Maine saw its first death from influenza late last month, after an older resident of Hancock County died during the second to last week of 2018.
However, 100 years ago, Maine saw thousands of flu deaths, and millions more died all over the world, during the 1918-19 flu pandemic (the “Spanish flu”) that killed an estimated three to five percent of the world’s population, or between 50 million and 100 million people.
The only other epidemic comparable in scope is the Black Death, which occurred in Europe in the 14th century — but which took more than 20 years to accomplish what the Spanish flu did in less than a year.
A Maine Center for Disease Control and Prevention timeline of the major developments during the epidemic in Maine in 1918 and 1919 offers a historical perspective as well as a chance to learn from society’s mistakes in handling the situation 100 years ago.
Though the pandemic first reached the U.S. in January 1918, it was a second, more virulent strain that appeared in August 1918 that was the most deadly wave of the two-year pandemic. The first death in Maine occurred Sept. 23 when William E. Lawry, a 36-year-old, died at his home in Augusta. Lawry likely passed the illness on to many more people.
By Sept. 27, more than 300 cases were reported in Portland. On Oct. 1, Bangor had reported 200 cases, and schools, churches, theaters and libraries statewide were ordered closed. By Oct. 12, hospitals from Biddeford to Bar Harbor were at full capacity, and by Oct. 16, Bangor’s board of health reported a low estimate of 787 cases of flu. Portland, Lewiston and Bangor began to strictly enforce anti-spitting laws.
The epidemic had reached Aroostook County by Nov. 7, with the town of Caribou particularly hard hit. The Bath and Brunswick areas were also hit hard due to a temporary population spike after workers flooded into Bath Iron Works to contribute to the war effort.
For a bit of historical context: World War I officially ended Nov. 11 of that year in the midst of the pandemic. An estimated 37 million military personnel and civilians died during the war. During the latter half of 1918, many millions more than that died from flu.
By late December the epidemic had slowed down, though cases were reported well into 1919. Between September 1918 and May 1919, around 5,000 people in Maine died from the flu or associated causes, such as pneumonia or pregnancy complications. Of those 5,000 deaths, around half were in the month of October, and around half were of people between 20 and 40 years old. According to the U.S. Census Bureau, Maine’s population in 1918 was about 760,000, meaning around 1 percent of Maine’s population died from flu — it is widely thought by health officials and historians that Maine’s official estimates of the numbers of flu cases and deaths were quite low due to the rapid spread and virulence of the disease and inconsistent recordkeeping.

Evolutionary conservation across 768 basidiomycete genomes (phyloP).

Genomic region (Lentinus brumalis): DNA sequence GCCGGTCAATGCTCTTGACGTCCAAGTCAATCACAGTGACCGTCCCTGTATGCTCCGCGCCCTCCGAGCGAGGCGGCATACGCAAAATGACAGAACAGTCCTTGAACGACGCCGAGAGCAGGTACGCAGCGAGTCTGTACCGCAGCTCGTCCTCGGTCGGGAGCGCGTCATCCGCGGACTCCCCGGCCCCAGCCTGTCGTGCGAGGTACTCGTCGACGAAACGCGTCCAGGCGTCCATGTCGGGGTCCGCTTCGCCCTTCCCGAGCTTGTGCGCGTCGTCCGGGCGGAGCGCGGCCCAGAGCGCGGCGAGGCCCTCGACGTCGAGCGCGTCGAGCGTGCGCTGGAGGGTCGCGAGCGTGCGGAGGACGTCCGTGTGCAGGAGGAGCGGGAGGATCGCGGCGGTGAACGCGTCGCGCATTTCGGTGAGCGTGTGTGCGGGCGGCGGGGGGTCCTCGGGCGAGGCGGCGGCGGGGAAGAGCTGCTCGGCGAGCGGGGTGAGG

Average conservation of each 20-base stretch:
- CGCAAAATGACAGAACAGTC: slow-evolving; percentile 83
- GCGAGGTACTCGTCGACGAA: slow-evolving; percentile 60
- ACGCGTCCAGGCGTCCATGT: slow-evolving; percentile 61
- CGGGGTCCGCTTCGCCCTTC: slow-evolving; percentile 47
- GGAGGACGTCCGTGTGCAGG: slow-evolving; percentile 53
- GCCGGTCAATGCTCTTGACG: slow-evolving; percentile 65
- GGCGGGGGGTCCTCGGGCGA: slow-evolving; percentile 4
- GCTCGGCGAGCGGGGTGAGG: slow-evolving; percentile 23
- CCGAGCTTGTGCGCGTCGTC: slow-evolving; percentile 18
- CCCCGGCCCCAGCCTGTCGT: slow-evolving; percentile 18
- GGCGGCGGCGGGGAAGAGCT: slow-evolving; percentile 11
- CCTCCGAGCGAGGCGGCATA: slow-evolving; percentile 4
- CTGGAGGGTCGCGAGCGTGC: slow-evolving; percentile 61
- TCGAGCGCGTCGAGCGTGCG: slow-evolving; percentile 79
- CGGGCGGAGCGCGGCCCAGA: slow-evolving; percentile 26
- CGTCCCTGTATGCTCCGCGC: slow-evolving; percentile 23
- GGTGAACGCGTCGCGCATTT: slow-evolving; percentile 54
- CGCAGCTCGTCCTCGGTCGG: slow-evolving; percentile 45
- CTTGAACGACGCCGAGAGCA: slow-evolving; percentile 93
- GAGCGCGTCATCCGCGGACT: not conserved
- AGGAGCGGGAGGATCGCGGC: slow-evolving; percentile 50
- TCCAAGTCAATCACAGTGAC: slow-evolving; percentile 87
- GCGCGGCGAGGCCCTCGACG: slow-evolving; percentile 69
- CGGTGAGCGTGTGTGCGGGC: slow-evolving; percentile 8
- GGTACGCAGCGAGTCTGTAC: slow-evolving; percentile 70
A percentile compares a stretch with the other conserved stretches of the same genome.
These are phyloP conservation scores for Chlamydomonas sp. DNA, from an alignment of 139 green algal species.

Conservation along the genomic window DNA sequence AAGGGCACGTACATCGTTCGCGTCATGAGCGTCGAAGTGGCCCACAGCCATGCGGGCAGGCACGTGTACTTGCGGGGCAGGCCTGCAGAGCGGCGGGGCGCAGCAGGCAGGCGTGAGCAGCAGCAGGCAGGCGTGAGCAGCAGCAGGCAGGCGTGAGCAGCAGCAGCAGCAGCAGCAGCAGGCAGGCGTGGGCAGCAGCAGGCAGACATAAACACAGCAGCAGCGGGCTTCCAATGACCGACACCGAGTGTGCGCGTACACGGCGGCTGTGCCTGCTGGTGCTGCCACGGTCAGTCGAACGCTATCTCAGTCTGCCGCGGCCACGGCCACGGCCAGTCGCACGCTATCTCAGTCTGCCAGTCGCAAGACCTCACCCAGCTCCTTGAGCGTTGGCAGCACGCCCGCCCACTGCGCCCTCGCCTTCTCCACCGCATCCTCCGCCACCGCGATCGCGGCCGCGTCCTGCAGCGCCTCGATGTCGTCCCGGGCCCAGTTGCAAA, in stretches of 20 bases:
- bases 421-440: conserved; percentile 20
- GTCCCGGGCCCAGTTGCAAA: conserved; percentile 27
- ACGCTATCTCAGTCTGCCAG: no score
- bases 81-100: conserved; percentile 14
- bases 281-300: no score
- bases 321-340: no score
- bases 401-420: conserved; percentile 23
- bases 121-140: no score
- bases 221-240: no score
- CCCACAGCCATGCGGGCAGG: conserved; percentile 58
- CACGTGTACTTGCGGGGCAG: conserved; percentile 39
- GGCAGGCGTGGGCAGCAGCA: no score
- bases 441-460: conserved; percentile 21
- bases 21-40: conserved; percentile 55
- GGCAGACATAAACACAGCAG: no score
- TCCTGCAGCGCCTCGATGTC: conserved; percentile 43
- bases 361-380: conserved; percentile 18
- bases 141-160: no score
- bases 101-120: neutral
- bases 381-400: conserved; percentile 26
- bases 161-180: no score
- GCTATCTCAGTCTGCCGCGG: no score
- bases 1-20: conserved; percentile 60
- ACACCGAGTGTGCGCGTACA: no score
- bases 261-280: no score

In Bangor, nearly 1,000 cases of flu were reported during October 1918, along with 53 deaths. More cases and deaths occurred in November and December. All told, nearly 1 percent of Bangor’s total population of around 25,000 died over the course of three months — not far off from the estimated statewide percentage of deaths from flu.
The flu pandemic had a major effect on Maine, not just in terms of loss of life. Prior to 1918, health boards were a patchwork of local offices, all with differing opinions on how to best promote public health. After the pandemic, oversight shifted from municipalities to the state, and the Bureau of Health was formed. In 2005, the health bureau became known as the Maine CDC, a part of the newly merged Maine Department of Health and Human Services.
In several towns and cities, Catholic churches fought to stay open during the pandemic, with a priest in Lewiston going so far as to argue that the health of the soul was equally as important as the health of the body. In fact, Maine’s Roman Catholic diocese struck a bargain with several towns, saying it would open a hospital in Maine if they let them continue holding mass during the pandemic. Portland took the bargain, and Queen’s Hospital — today known as Northern Light Mercy Hospital — was founded in 1918.
The closest modern comparisons to the Spanish flu of 1918 were the “Hong Kong” flu outbreak of 1968, which killed more than a million people worldwide, and the 2009 H1N1 outbreak, also known as the swine flu, a virulent strain that, like the 1918 flu, affected young and otherwise healthy people more than typical flu viruses. The “swine flu” sickened up to 200 million people worldwide, and the U.S. CDC estimates it killed more than 284,000.